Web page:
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Evaluation of psychometric properties of the German Hospital Survey on Patient Safety Culture and its potential for cross-cultural comparisons: a cross-sectional study.

Evaluation of psychometric properties of the German Hospital Survey on Patient Safety Culture and its potential for cross-cultural comparisons: a cross-sectional study.
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Gambashidze N, Hammer A, Brösterhaus M, Manser T, ,


Gambashidze N, Hammer A, Brösterhaus M, Manser T, , (click to view)

Gambashidze N, Hammer A, Brösterhaus M, Manser T, ,

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BMJ open 2017 11 097(11) e018366 doi 10.1136/bmjopen-2017-018366
Abstract
OBJECTIVE
To study the psychometric characteristics of German version of the Hospital Survey on Patient Safety Culture and to compare its dimensionality to other language versions in order to understand the instrument’s potential for cross-national studies.

DESIGN
Cross-sectional multicentre study to establish psychometric properties of German version of the survey instrument.

SETTING
73 units from 37 departments of two German university hospitals.

PARTICIPANTS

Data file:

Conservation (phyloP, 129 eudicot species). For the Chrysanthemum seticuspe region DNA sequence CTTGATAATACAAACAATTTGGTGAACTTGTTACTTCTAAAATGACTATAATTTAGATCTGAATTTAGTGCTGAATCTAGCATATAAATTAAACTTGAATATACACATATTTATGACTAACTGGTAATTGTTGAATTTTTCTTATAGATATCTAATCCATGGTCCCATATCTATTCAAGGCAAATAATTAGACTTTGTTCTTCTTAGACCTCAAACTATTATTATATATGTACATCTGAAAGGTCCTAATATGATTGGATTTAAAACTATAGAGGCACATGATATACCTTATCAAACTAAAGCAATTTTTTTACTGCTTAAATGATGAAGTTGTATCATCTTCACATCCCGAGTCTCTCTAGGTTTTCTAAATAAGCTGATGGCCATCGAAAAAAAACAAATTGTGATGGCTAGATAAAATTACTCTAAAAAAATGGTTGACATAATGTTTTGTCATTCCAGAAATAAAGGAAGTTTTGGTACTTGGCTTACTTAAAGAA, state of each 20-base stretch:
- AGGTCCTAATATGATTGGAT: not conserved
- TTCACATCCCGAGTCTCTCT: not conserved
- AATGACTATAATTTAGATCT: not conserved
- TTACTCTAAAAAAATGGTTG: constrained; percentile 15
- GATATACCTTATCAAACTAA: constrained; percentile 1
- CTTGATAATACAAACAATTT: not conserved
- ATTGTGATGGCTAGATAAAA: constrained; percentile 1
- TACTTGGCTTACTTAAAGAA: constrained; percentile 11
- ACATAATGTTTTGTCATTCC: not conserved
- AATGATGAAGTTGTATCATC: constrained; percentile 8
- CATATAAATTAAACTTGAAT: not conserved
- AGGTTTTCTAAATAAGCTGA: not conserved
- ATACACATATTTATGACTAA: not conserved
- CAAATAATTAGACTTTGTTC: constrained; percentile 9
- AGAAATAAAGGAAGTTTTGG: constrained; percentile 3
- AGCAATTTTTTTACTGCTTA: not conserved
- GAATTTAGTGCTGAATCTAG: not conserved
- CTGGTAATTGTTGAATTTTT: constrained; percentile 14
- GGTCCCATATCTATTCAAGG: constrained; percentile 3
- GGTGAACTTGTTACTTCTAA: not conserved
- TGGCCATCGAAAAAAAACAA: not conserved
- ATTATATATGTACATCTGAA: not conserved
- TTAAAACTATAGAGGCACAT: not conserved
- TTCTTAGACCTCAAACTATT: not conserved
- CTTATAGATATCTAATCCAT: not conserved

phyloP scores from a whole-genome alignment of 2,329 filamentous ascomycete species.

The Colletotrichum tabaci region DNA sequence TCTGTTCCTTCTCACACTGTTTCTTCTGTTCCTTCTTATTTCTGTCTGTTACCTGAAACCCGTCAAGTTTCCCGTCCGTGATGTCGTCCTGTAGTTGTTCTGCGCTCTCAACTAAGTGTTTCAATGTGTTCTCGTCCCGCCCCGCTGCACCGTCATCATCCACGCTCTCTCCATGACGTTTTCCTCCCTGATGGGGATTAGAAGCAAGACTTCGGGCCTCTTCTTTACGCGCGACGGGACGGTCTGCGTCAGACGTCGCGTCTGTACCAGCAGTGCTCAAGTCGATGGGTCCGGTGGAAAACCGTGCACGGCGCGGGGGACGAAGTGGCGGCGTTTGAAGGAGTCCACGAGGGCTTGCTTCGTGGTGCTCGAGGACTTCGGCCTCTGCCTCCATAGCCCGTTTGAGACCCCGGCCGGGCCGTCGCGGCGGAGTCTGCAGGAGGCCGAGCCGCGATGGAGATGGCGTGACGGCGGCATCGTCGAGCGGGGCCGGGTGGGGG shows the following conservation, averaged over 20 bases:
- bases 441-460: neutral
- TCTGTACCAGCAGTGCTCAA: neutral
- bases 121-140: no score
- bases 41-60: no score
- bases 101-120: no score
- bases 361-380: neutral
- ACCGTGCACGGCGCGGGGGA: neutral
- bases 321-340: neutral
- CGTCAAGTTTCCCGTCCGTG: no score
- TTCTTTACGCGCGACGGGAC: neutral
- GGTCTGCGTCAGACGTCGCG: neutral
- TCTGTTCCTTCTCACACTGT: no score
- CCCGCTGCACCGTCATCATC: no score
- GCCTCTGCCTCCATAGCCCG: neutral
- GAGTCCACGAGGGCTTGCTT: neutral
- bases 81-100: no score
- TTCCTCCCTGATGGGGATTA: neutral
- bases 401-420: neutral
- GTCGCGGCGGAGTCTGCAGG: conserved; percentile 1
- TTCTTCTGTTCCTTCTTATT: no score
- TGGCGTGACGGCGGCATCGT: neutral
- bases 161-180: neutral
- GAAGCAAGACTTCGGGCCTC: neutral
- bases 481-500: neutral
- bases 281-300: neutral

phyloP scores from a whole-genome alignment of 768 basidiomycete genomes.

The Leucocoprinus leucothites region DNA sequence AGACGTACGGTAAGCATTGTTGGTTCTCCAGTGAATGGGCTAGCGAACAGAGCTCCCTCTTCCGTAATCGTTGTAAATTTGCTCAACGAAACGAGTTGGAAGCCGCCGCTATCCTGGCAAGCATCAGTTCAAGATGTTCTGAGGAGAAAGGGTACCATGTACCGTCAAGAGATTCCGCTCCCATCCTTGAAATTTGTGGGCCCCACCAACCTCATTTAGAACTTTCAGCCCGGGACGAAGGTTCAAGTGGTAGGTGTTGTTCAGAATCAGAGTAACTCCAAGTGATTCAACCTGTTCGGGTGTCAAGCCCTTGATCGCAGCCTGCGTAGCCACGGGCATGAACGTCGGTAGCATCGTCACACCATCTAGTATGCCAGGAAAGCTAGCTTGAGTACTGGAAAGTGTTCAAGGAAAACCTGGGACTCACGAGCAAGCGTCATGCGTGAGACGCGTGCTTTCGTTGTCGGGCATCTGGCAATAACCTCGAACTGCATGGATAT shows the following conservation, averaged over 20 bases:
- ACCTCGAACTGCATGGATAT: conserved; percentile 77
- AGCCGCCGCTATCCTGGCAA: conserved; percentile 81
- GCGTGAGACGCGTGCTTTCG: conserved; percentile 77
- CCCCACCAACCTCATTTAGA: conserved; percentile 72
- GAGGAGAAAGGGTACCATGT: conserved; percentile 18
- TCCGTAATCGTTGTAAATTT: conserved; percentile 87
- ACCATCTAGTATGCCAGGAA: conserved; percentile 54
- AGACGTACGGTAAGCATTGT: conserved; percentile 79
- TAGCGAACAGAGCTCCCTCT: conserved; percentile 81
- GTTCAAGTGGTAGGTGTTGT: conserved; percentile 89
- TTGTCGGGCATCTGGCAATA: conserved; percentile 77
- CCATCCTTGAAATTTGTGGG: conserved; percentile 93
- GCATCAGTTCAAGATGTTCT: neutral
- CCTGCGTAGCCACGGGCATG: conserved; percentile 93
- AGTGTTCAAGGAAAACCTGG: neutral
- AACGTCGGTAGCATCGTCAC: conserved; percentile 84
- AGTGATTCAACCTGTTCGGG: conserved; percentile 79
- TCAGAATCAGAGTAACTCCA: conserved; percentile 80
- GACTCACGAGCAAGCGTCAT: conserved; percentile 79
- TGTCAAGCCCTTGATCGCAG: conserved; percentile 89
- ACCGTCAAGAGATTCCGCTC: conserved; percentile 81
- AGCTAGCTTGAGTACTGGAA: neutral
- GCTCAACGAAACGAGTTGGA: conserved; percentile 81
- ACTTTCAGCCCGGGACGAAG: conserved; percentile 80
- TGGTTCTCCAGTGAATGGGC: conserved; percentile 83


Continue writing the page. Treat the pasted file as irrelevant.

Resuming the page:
Clinical personnel (n=995 responses, response rate 39.6%).

PRIMARY AND SECONDARY OUTCOME MEASURES
Psychometric properties (eg, model fit, internal consistency, construct validity) of the instrument and comparison of dimensionality across different language translations.

RESULTS
The instrument demonstrated acceptable to good internal consistency (Cronbach’s alpha 0.64-0.88). Confirmatory factor analysis of the original 12-factor model resulted in marginally satisfactory model fit (root mean square error of approximation (RMSEA)=0.05; standardised root mean residual (SRMR)=0.05; comparative fit index (CFI)=0.90; goodness of fit index (GFI)=0.88; Tucker-Lewis Index (TLI)=0.88). Exploratory factor analysis resulted in an alternative eight-factor model with good model fit (RMSEA=0.05; SRMR=0.05; CFI=0.95; GFI=0.91; TLI=0.94) and good internal consistency (Cronbach’s alpha 0.73-0.87) and construct validity. Analysis of the dimensionality compared with models from 10 other language versions revealed eight dimensions with relatively stable composition and appearance across different versions and four dimensions requiring further improvement.

CONCLUSIONS
The German version of Hospital Survey on Patient Safety Culture demonstrated satisfactory psychometric properties for use in German hospitals. However, our comparison of instrument dimensionality across different language versions indicates limitations concerning cross-national studies. Results of this study can be considered in interpreting findings across national contexts, in further refinement of the instrument for cross-national studies and in better understanding the various facets and dimensions of patient safety culture.

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